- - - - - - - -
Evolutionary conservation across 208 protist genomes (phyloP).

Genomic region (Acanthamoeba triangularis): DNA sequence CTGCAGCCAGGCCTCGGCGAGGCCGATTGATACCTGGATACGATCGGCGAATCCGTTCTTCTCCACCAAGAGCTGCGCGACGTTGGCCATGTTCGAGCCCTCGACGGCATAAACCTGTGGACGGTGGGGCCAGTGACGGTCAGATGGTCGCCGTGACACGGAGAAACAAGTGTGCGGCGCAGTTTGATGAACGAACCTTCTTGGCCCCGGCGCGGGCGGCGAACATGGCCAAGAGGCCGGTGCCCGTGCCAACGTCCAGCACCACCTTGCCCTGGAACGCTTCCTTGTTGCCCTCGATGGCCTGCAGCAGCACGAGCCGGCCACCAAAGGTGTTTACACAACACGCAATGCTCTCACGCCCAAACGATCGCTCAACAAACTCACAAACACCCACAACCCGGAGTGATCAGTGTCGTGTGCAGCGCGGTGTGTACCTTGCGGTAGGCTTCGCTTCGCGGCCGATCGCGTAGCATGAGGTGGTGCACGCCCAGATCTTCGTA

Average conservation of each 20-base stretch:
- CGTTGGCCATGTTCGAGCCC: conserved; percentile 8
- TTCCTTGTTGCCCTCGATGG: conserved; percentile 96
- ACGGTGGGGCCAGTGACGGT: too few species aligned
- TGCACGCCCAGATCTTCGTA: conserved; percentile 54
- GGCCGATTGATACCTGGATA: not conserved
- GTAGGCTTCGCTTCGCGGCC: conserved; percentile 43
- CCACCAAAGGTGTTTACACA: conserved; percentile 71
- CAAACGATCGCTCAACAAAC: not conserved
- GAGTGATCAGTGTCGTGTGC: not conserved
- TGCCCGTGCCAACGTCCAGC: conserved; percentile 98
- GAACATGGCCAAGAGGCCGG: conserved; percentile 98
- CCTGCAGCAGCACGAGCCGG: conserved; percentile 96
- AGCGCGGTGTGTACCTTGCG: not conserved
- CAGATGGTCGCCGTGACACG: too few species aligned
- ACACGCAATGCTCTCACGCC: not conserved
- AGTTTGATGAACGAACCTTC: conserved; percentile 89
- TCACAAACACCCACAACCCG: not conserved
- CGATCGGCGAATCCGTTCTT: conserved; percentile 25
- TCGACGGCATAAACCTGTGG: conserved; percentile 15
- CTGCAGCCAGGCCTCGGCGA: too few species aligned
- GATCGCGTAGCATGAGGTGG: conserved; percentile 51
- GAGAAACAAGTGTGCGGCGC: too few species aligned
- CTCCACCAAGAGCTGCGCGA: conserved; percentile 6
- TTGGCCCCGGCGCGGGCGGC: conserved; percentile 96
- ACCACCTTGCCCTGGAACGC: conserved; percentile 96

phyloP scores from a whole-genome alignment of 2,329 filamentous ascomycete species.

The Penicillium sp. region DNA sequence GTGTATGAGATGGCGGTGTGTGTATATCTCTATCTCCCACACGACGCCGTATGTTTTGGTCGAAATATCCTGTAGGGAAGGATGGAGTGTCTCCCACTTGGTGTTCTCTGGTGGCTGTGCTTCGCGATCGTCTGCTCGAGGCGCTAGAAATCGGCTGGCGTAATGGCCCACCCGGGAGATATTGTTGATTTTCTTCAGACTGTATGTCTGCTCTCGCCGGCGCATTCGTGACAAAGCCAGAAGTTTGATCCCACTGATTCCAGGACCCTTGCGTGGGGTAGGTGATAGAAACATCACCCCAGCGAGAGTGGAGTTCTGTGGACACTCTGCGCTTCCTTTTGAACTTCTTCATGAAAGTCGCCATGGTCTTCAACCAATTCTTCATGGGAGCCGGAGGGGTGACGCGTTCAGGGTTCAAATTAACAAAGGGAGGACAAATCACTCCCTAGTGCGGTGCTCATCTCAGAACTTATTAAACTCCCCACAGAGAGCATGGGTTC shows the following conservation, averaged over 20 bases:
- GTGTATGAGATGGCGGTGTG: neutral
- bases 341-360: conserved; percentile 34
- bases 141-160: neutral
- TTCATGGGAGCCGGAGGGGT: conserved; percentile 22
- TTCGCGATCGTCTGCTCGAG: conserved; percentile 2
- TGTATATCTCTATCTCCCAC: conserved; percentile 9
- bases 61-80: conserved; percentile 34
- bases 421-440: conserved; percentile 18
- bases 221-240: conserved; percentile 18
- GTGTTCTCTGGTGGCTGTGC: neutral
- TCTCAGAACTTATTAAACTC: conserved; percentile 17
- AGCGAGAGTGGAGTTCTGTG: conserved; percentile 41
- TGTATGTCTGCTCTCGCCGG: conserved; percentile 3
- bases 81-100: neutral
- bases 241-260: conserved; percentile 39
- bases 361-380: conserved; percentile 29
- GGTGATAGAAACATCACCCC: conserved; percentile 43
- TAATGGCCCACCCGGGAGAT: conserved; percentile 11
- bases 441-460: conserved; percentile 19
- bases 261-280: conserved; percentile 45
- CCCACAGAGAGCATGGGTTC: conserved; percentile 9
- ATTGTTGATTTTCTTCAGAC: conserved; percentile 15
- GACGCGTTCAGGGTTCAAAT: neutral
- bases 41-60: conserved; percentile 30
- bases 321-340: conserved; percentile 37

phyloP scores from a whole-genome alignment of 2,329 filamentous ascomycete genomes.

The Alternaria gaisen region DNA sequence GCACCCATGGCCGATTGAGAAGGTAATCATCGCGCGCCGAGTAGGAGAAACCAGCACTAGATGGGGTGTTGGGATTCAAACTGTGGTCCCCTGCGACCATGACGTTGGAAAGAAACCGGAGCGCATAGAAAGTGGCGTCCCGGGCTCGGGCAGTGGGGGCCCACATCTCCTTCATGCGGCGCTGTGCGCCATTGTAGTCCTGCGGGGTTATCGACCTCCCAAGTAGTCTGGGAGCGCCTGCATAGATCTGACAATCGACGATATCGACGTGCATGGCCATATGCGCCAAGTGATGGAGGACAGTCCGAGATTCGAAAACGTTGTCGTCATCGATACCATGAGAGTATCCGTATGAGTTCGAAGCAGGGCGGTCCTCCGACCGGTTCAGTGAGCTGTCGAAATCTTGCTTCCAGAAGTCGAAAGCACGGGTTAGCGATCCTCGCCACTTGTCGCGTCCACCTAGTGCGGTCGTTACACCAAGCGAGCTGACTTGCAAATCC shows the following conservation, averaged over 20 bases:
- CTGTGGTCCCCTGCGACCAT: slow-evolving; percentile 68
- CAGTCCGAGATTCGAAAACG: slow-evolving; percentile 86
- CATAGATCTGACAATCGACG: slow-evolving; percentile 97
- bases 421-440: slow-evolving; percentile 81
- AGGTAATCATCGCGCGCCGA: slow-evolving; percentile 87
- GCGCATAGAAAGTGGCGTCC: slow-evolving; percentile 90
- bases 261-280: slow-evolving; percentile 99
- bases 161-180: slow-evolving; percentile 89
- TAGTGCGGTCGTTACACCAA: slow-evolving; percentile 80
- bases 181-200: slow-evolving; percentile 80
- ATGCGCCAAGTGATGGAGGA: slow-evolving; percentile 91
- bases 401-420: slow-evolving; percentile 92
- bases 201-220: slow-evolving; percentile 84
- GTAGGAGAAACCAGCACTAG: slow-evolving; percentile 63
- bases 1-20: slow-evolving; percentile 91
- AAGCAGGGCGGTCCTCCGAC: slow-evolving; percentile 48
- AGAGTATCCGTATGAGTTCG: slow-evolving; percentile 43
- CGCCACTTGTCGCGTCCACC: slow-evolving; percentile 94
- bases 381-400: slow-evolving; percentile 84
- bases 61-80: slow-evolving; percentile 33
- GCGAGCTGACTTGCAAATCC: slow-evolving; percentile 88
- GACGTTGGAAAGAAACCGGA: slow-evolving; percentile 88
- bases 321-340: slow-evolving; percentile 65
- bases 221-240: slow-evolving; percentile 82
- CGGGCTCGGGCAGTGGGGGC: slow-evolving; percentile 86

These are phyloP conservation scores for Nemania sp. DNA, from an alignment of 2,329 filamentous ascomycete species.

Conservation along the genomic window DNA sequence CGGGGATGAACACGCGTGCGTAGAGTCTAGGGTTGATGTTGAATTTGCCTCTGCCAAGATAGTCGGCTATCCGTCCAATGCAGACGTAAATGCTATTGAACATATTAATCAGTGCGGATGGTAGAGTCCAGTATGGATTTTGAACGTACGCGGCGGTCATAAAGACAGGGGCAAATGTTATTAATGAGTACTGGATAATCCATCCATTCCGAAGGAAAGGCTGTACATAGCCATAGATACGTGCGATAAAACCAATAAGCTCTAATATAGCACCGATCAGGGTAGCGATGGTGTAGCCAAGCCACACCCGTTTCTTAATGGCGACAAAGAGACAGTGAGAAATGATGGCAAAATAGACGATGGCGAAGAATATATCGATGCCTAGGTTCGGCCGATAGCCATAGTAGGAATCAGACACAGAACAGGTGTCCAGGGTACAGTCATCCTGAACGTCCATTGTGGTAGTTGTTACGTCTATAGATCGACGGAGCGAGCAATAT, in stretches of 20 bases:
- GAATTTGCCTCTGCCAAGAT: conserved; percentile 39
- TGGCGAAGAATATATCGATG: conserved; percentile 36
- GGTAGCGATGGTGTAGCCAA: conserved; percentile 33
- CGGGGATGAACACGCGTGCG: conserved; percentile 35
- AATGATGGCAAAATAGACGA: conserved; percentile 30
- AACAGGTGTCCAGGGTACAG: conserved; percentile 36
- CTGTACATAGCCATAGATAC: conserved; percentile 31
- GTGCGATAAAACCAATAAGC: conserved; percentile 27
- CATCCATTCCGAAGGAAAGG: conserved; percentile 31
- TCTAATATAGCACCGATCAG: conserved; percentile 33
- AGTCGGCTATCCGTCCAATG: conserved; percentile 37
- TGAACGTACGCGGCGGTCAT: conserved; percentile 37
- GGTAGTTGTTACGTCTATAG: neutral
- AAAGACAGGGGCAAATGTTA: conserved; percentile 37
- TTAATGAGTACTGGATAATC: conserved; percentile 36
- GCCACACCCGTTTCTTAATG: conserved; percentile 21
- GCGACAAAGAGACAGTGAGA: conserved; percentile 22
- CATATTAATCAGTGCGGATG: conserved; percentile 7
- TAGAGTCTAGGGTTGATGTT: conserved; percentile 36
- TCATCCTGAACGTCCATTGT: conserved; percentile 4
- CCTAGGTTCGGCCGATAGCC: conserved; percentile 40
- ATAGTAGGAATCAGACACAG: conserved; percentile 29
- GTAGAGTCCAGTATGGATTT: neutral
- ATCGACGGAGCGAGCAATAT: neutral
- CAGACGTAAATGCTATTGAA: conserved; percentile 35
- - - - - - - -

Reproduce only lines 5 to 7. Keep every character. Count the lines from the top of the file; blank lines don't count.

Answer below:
- TTCCTTGTTGCCCTCGATGG: conserved; percentile 96
- ACGGTGGGGCCAGTGACGGT: too few species aligned
- TGCACGCCCAGATCTTCGTA: conserved; percentile 54